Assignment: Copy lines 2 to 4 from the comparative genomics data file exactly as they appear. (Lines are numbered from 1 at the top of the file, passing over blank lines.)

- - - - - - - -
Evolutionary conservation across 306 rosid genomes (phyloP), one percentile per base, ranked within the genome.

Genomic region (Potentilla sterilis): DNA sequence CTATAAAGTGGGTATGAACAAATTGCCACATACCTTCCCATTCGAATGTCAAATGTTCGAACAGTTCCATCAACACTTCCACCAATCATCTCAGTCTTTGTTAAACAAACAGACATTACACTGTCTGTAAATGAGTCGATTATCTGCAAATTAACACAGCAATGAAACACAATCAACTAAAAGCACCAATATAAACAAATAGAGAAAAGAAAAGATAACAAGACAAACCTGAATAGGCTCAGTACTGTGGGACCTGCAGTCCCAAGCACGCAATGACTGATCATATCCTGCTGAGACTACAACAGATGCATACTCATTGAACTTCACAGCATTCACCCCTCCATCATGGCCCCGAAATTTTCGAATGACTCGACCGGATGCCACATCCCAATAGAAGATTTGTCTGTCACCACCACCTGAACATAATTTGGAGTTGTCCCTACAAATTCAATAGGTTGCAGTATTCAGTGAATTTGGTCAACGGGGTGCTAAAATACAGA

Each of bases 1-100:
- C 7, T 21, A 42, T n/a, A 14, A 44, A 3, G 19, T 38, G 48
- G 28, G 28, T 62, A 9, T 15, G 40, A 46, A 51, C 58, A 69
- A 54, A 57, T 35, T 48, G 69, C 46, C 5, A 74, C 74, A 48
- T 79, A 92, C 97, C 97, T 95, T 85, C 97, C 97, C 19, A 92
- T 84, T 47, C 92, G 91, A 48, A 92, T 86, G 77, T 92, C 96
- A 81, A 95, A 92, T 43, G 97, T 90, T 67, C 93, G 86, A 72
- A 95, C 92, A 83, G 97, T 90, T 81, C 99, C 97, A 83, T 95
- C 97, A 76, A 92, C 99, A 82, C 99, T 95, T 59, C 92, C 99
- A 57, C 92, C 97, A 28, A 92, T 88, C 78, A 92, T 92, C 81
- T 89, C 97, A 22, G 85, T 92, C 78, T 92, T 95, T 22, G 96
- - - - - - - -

Genomic region (Potentilla sterilis): DNA sequence CTATAAAGTGGGTATGAACAAATTGCCACATACCTTCCCATTCGAATGTCAAATGTTCGAACAGTTCCATCAACACTTCCACCAATCATCTCAGTCTTTGTTAAACAAACAGACATTACACTGTCTGTAAATGAGTCGATTATCTGCAAATTAACACAGCAATGAAACACAATCAACTAAAAGCACCAATATAAACAAATAGAGAAAAGAAAAGATAACAAGACAAACCTGAATAGGCTCAGTACTGTGGGACCTGCAGTCCCAAGCACGCAATGACTGATCATATCCTGCTGAGACTACAACAGATGCATACTCATTGAACTTCACAGCATTCACCCCTCCATCATGGCCCCGAAATTTTCGAATGACTCGACCGGATGCCACATCCCAATAGAAGATTTGTCTGTCACCACCACCTGAACATAATTTGGAGTTGTCCCTACAAATTCAATAGGTTGCAGTATTCAGTGAATTTGGTCAACGGGGTGCTAAAATACAGA

Each of bases 1-100:
- C 7, T 21, A 42, T n/a, A 14, A 44, A 3, G 19, T 38, G 48